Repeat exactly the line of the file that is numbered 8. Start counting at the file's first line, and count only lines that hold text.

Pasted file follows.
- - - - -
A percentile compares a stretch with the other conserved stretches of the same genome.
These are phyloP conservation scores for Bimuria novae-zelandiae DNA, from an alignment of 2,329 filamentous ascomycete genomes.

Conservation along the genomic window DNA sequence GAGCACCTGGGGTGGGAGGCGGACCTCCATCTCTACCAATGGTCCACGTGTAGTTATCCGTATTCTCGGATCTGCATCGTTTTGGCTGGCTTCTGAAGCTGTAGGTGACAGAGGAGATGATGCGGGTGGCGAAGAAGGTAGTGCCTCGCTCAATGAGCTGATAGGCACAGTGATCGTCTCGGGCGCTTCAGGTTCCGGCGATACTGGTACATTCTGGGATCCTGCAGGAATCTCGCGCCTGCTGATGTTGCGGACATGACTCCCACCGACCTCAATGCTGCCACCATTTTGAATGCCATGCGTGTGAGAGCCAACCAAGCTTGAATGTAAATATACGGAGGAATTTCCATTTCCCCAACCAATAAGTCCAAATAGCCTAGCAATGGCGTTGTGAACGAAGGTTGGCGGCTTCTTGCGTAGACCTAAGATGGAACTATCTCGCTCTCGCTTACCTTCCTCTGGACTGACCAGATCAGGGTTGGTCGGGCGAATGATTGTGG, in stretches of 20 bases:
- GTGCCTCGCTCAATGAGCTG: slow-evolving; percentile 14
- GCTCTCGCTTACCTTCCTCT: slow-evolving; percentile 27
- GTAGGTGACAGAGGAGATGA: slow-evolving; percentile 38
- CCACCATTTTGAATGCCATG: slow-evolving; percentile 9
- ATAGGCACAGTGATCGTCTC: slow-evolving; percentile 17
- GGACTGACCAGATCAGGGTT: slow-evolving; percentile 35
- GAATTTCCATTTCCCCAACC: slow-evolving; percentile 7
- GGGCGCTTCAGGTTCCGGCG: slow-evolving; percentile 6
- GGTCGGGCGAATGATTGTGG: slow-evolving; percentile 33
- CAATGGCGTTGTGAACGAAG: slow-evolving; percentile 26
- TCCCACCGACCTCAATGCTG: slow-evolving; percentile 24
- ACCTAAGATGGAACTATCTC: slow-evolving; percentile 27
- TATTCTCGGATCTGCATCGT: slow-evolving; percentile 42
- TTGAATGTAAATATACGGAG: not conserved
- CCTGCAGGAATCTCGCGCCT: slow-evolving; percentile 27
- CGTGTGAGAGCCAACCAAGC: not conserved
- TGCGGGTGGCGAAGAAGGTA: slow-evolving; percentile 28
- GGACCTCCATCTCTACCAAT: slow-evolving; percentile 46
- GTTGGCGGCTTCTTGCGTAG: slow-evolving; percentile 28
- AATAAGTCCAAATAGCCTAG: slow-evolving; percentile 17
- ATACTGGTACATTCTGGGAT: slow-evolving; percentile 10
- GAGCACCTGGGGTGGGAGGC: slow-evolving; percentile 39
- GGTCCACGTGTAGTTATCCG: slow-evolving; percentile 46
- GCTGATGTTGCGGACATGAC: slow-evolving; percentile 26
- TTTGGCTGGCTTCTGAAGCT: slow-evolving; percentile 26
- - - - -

- ATAGGCACAGTGATCGTCTC: slow-evolving; percentile 17